To understand this subject, some background of time scales is useful.
Until medieval times, the time was told by 12 unequal hours between sun rise and sun set. Thus the daylight hours were longer in summer than in winter. These hours were used to tell prayer times in both the Christian and Muslim worlds. Such hours, however, are not relevant to the Equation of Time.
In the 13th Century, the great Islamic mathematicians and astronomers discovered that, using a gnomon parallel to the earth’s axis, a sundial could be made that told equal length hours throughout the year. The Solar, Common or Equinoctial hour, as still told by most sundials, is defined by the solar day, This is 24 hours between two 'high-noons', - that is between two successive transits of the sun at one's location. The transit being when the sun is at its highest point in the sky.
But, as far back as 150 years CE, the astronomer Ptolemy correctly noted that the length of the solar day varied throughout the year. (See the page named Ptolemy's Invention). If the length of the day varies, then so does the length of the hour. Thus, the sun provides a time scale in which the length of the hour varies (just a little) throughout the year and is thus a non-uniform scale. From a technological perspective, this won't do.
Most Sundials tell Solar Time
In the early 17th C and over the next century or so, driven by both the arrival of ever-increasingly accurate pendulum clocks, balance wheel watches and the navigator's need to find longitude, Local Mean - bit-by-bit - displaced Solar Time as the standard. Mean Time is a uniform scale.
Mean Time is related to the concept of annual movement of an imaginary Sun uniformly moving around the equatorial plane. (See ref 1 - Page 79 Explanatory Supplement). By defining time in this way, navigators would be able calculate their longitude. One cannot, of course, measure the position of an imaginary Sun - but one can easily measure the transit of various stars which also move uniformly around the equator, which gives so-called Sidereal Time. Mean Time is directly and mathematically computed from to Sidereal time.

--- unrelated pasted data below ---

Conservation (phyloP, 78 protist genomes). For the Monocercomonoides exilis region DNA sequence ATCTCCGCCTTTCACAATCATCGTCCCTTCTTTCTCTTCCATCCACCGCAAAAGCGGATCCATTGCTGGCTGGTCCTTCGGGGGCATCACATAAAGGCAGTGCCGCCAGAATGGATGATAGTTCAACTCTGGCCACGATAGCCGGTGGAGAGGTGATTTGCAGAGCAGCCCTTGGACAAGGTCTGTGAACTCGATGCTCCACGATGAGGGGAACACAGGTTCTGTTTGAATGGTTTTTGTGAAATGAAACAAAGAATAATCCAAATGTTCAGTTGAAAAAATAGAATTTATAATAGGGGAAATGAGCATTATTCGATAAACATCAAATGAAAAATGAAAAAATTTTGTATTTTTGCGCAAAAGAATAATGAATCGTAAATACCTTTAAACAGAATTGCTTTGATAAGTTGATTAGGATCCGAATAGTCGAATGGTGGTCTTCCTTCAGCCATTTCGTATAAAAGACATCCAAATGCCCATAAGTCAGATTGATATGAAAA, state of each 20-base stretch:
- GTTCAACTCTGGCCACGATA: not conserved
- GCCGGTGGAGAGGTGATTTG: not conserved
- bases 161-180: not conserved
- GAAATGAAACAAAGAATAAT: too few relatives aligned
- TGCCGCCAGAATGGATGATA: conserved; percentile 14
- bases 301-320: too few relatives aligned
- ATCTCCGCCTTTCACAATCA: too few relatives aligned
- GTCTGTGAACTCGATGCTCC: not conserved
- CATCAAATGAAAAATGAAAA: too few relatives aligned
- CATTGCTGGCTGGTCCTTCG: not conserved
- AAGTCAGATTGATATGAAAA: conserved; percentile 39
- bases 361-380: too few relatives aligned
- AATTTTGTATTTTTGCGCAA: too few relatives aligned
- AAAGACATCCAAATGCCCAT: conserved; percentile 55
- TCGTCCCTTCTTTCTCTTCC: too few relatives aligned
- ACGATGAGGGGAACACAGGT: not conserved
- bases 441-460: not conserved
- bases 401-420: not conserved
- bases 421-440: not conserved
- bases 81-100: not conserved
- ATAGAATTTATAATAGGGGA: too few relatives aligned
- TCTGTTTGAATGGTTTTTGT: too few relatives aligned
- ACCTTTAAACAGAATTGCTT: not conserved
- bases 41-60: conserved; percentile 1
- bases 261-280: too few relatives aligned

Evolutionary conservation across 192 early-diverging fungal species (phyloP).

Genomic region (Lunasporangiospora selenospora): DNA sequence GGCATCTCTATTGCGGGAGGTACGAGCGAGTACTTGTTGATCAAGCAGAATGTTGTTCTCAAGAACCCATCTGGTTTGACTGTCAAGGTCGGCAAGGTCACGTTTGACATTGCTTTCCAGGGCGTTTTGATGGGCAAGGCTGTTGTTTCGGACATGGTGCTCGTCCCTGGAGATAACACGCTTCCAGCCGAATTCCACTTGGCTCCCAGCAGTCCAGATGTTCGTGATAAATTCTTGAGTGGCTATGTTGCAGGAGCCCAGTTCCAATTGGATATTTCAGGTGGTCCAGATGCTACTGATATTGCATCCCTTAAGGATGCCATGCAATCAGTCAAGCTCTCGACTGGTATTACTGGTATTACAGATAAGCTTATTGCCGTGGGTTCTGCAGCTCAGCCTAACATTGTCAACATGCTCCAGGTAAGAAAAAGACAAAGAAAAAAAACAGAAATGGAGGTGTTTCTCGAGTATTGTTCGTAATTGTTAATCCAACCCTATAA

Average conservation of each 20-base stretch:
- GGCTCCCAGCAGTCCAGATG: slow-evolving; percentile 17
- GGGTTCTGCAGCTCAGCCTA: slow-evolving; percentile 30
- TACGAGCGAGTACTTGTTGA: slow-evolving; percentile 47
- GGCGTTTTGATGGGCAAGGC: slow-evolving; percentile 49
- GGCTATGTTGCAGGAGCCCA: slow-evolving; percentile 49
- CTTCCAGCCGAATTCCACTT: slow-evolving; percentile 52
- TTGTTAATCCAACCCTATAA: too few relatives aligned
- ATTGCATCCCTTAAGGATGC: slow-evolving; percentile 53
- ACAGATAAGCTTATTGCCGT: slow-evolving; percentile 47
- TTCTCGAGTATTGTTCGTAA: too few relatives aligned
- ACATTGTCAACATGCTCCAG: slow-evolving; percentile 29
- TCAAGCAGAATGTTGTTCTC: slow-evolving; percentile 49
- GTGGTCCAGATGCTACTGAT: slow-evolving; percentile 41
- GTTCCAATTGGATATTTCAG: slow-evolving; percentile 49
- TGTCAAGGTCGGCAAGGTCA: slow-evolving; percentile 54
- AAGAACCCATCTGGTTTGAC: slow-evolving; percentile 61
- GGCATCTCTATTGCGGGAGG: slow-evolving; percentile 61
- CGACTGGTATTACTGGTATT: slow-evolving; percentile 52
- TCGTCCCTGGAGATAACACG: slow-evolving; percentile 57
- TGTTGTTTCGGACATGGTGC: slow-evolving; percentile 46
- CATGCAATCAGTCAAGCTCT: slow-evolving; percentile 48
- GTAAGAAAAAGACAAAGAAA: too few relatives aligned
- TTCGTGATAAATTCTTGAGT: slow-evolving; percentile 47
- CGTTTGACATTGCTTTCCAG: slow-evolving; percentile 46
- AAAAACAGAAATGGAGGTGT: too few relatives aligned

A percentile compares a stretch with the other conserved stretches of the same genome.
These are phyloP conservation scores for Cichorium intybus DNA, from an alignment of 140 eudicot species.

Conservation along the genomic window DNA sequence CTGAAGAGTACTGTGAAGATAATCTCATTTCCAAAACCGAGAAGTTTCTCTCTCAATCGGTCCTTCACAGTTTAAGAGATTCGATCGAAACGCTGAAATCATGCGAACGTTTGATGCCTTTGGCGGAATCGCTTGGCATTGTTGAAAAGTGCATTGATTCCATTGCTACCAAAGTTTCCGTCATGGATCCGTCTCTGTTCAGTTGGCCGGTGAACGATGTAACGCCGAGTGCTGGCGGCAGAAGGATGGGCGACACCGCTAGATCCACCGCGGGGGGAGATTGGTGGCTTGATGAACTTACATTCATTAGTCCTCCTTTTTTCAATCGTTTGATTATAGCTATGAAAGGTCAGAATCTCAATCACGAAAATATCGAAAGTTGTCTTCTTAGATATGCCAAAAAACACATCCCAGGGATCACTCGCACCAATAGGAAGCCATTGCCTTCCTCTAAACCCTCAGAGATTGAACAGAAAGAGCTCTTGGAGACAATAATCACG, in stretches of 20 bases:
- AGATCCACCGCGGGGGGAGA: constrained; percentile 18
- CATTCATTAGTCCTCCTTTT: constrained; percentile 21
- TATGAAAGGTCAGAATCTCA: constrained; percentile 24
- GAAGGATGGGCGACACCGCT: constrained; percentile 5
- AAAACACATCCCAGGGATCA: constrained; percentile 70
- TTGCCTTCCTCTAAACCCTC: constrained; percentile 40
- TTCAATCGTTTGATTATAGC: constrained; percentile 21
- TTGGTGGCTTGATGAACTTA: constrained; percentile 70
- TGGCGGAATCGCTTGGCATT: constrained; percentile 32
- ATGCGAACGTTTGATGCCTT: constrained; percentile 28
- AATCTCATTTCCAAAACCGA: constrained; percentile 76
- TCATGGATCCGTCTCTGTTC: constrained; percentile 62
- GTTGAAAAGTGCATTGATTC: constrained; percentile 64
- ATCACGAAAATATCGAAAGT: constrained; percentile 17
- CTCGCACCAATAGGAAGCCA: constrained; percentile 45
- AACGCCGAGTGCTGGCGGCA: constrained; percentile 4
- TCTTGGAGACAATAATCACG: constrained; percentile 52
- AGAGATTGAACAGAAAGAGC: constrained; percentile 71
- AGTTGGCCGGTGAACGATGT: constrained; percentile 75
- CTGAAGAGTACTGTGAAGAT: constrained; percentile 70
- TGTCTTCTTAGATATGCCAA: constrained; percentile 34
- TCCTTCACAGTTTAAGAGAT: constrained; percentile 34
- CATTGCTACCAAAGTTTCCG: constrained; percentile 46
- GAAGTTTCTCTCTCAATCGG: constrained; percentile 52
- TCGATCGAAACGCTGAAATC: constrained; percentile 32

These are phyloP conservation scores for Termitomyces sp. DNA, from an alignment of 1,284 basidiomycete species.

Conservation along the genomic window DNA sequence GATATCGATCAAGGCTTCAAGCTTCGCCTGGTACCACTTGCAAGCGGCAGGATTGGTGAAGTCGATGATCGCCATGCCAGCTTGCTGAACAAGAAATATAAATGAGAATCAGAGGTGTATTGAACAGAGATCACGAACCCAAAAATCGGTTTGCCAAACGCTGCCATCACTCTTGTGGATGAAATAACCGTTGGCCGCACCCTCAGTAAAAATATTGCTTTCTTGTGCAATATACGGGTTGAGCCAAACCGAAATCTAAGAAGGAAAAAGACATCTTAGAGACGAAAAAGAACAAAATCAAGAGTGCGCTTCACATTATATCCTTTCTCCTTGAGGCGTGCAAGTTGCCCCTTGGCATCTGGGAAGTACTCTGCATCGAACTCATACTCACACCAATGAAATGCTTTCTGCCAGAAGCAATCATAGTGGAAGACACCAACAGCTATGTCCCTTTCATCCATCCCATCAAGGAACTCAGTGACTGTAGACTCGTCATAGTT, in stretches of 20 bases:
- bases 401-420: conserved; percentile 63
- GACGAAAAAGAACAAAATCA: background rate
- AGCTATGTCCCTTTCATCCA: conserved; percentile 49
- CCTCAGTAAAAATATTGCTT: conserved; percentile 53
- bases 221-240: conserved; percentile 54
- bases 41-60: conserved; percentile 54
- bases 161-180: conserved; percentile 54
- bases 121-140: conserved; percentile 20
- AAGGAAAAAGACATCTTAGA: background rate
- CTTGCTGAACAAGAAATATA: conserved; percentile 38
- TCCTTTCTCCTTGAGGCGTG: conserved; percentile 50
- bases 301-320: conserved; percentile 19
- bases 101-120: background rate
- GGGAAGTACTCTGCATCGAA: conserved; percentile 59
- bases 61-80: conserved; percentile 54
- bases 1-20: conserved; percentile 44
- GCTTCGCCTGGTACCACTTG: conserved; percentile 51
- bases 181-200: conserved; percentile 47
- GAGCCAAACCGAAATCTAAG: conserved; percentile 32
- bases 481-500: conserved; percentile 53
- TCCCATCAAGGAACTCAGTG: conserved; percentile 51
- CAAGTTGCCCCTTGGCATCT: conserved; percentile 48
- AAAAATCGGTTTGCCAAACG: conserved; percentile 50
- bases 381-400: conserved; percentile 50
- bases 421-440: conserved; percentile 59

In order to find longitude, Mean Time was specific to a particular longitude. Local Mean Time in Bristol (longitude 2.5° West) is 10 minutes behind Local Mean Time in London (longitude 0°)
Harrison's H4 Chronometer - whose invention allowed accurate Longitude computation.
In the 19th Century, the newly arrived railways needed uniform timetables across a country. They also need train drivers and signalmen using the same time.  Added to this, the invention of the telegraph allowed time signals to be broadcast from central observatories across a country (and particularly along telegraph lines strung next to the railway lines). As a result, in the late 19th C, National Mean Time and the international Time Zones were introduced. Greenwich Mean Time (GMT) became the world standard.
Next, in the early 20th Century, Summer Time or Daylight Saving Time arrived in parts of the world, further altering the time read on one's watch.
Most Watches tell Civil Time
The Clock on the Corn Exchange in Bristol showing Bristol Mean Time (the Black Hand) and Greenwich Mean Time. Many cities resented the introduction of National Mean Time
Cartoon by Cummings showing the influence of the Railways on Time keeping (B.R. = British Rail)​​​​​​​
Click to enlarge  and see captions
From the 1970s, Universal Time Coordinated (UTC) - which is maintained by atomic clocks all around the world - replaced Greenwich Mean Time as the international standard. But to all intents and purposes, - apart from a few leap seconds added to compensate for the slowing of the earth’s speed of revolution - UTC & GMT are the same.
Thus now across the world, the time on watches, clocks and phones - for legal purposes - should be....
Standard Time = UTC + Time Zone Hours (positive East of Greenwich) or
Civil Time = Standard Time + Summer Time (DST) hours, if in operation

Universal Time is defined by the Earth's rotation : DUT1 is the difference between UTC & Universal Time 1 (UT1). If DUT1 becomes near to 1 second, a leap second is added to UTC. Thus keeping scientists in line with society.

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